by John Hilvert

December 17, 2010

from ITNews Website



Establishing Global Internet Police Force to Regulate The Web


WikiLeaks sparks push for tighter controls.

The United Nations is considering whether to set up an inter-governmental working group to harmonize global efforts by policy makers to regulate the Internet.

Establishment of such a group has the backing of several countries, spearheaded by Brazil.

At a meeting in New York on Wednesday, representatives from Brazil called for an international body made up of Government representatives that would attempt to create global standards for policing the Internet - specifically in reaction to challenges such as WikiLeaks.

The Brazilian delegate stressed, however, that this should not be seen as a call for a "takeover" of the Internet. India, South Africa, China and Saudi Arabia appeared to favor a new possible over-arching inter-government body.

However, Australia, US, UK, Belgium and Canada and attending business and community representatives argued there were risks in forming yet another working group that might isolate itself from the industry, community users and the general public.

"My concern is that if we were to make a move to form a governmental-only body then that would send a very strong signal to civil society that their valuable contribution was not required or was not being looked for," an un-named Australian representative told the meeting.

Debate on the creation of a new inter-governmental body stemmed from a UN Economic and Social Council resolution 2010/2 of 19 July.

The resolution invited the UN Secretary-General,

"to convene open and inclusive consultations involving all Member States and all other stakeholders with a view to assisting the process towards enhanced cooperation in order to enable Governments on an equal footing to carry out their roles and responsibilities in respect of international public policy issues pertaining to the Internet but not of the day-to-day technical and operational matters that do not impact upon those issues."

Much debate concerned the meaning of "enhanced cooperation" and whether a new inter-governmental body was required.


Participants also debated the roles of existing organizations - such as the Internet Governance Forum, ICANN and the ITU. The IGF - an organization that informs the UN but makes no decisions - is running close to the end of a five-year mandate, due to expire at the end of the year.

The likes of ISOC, ICANN and more recently the World Information Technology and Services Alliance (WITSA) have recently expressed concerns that a working panel to decide on the future of the IGF has been limited to representatives from member-states.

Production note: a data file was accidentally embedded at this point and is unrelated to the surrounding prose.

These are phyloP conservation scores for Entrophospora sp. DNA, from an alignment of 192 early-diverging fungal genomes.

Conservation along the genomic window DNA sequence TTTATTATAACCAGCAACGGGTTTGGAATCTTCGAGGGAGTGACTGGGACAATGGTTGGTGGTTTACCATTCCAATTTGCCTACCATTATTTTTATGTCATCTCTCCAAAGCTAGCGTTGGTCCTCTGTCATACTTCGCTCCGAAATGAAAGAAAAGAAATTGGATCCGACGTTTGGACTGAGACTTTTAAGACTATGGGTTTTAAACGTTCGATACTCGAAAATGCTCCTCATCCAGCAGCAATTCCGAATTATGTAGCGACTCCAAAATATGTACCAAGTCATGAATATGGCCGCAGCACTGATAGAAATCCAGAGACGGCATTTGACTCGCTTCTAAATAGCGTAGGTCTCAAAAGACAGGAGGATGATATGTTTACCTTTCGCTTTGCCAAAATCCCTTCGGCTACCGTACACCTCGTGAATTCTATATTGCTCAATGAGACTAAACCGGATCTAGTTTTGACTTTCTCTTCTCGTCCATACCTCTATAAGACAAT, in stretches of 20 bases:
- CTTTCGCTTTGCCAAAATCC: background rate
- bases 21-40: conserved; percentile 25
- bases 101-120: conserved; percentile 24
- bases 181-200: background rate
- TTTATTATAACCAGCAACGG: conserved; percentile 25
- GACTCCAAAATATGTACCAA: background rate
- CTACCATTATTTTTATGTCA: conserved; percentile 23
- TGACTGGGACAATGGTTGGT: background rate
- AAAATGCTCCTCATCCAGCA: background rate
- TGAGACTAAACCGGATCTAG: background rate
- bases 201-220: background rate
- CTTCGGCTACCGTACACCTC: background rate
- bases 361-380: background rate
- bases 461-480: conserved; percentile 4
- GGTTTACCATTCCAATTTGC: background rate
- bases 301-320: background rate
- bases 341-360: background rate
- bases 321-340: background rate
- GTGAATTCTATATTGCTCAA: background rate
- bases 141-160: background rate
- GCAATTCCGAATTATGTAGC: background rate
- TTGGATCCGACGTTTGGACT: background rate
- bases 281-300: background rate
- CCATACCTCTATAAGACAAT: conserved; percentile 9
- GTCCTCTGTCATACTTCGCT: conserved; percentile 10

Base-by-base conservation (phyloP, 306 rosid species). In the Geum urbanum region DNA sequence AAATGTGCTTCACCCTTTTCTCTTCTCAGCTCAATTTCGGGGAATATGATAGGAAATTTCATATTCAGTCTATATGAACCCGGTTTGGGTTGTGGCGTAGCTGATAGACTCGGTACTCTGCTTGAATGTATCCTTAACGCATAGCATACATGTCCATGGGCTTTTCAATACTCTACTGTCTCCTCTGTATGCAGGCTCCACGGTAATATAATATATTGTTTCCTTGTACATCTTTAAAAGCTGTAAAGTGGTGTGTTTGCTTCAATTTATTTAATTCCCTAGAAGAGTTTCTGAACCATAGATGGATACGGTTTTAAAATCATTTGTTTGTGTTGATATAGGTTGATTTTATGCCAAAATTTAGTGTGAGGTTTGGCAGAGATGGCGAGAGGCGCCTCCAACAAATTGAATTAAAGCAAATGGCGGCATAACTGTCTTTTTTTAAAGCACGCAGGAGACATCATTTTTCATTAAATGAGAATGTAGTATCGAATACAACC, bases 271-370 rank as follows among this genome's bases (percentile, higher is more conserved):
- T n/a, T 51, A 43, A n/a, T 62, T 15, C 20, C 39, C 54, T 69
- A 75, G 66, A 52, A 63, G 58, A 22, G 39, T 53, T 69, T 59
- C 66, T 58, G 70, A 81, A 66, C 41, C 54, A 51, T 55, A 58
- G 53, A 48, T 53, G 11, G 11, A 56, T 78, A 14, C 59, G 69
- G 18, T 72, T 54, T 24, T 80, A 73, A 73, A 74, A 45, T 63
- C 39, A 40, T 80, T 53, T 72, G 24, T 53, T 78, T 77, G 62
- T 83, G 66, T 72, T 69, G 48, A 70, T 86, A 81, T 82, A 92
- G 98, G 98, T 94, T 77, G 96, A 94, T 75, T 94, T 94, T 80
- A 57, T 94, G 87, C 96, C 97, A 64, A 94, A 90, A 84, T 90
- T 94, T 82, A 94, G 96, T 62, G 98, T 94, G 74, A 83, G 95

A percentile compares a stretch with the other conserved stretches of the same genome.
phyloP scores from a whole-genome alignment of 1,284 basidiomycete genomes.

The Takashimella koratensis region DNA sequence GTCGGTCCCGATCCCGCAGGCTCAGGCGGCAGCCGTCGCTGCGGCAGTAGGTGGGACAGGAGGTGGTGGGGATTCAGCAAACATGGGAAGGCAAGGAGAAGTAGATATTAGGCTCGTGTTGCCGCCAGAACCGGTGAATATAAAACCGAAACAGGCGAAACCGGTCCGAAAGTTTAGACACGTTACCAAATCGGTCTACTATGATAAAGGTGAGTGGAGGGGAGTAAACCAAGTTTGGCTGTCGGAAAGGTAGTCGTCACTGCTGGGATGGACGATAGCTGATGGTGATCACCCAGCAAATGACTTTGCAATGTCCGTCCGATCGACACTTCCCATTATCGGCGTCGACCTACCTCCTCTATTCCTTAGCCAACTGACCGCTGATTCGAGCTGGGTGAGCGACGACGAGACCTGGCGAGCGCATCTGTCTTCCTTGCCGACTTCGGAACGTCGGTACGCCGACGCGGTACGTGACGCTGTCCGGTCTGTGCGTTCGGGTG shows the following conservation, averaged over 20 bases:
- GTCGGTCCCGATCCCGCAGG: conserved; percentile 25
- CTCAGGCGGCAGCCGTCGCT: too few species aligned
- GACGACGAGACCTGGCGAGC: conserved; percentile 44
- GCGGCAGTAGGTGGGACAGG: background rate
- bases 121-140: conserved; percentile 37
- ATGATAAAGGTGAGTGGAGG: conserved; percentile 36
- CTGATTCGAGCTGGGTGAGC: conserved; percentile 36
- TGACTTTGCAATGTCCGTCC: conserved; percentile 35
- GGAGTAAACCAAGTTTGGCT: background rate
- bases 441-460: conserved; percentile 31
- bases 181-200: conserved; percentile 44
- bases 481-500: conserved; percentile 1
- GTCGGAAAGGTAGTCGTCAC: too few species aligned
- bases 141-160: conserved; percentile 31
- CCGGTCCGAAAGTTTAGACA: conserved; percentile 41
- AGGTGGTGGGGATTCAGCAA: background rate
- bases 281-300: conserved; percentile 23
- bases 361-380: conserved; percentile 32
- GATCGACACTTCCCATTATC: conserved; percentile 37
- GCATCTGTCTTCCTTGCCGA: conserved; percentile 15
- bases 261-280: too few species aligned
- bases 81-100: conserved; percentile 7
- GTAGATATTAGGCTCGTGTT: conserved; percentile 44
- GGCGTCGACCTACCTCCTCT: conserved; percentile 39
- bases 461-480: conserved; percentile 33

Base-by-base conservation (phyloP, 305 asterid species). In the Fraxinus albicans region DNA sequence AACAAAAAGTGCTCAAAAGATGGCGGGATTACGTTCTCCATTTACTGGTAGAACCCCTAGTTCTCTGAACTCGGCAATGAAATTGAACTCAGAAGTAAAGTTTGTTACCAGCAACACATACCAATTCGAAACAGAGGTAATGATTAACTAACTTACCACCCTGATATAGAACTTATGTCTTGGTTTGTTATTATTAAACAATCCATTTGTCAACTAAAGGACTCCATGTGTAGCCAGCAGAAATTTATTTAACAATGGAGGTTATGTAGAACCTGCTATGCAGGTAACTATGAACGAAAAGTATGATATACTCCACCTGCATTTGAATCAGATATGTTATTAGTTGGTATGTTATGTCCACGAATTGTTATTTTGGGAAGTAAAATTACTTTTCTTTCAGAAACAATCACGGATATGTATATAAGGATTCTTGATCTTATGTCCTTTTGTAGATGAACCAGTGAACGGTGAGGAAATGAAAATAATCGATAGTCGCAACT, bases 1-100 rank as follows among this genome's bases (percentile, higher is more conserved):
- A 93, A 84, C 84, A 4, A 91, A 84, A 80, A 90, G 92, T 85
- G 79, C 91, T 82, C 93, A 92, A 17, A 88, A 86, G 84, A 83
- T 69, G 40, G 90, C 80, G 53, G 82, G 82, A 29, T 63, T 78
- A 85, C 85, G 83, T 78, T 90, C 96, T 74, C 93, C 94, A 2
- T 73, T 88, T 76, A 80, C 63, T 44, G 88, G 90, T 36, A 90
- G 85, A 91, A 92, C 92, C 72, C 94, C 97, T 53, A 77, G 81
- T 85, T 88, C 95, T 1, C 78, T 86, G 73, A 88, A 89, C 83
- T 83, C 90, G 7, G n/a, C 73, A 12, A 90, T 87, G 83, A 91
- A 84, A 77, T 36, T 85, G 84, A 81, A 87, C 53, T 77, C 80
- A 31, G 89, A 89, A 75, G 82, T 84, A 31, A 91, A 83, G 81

"Australia is a very strong supporter of the Internet Governance Forum," the unidentified Australian UN representative said at the New York meeting this week.


"That is very much due to the multi-stake-holder approach of the IGF. It is an inclusive process."

Australia's Department of Broadband, Communications and the Digital Economy (DBCDE) said that Australian Government welcomed the resolution of the Second Committee of the United Nation General Assembly (UNGA) to extend the Internet Governance Forum (IGF) for a further five years.

The DBCDE said it would like to see the organization retain an open and participatory membership.

"Australia has always supported the participation of civil society and the private sector in the IGF and regards their participation as being integral to the IGF's success," a spokesman told iTnews.







United Nations Talks on Internet Regulation

...Labeled "Offensive"
by John Hilvert

December 20, 2010
from ITNews Website


Vint Cerf, father of the net,

tells UN to back off online regulation




US Congresswoman Offers Resolution - Hands Off The Internet!

US politicians have responded to moves from within the United Nations to form an inter-Government panel to regulate the internet, putting forward a resolution demanding the UN maintain a "hands-off approach".

Responding to an exclusive iTnews report on the United Nations discussion (which overnight became the most read story in iTnews' history), California Congresswoman Mary Bono Mack has put forward a resolution that the United Nations and other international governmental organizations take their hands off the Internet.

Introducing House Resolution 1775 [see full text below], Mack argued that,

"the Internet has progressed and thrived precisely because it has not been subjected to the suffocating effect of a governmental organization's heavy hand.

"The attempt of the United Nations to overtake something that is so central to our economy - like the Internet - is offensive and completely out of line," she said.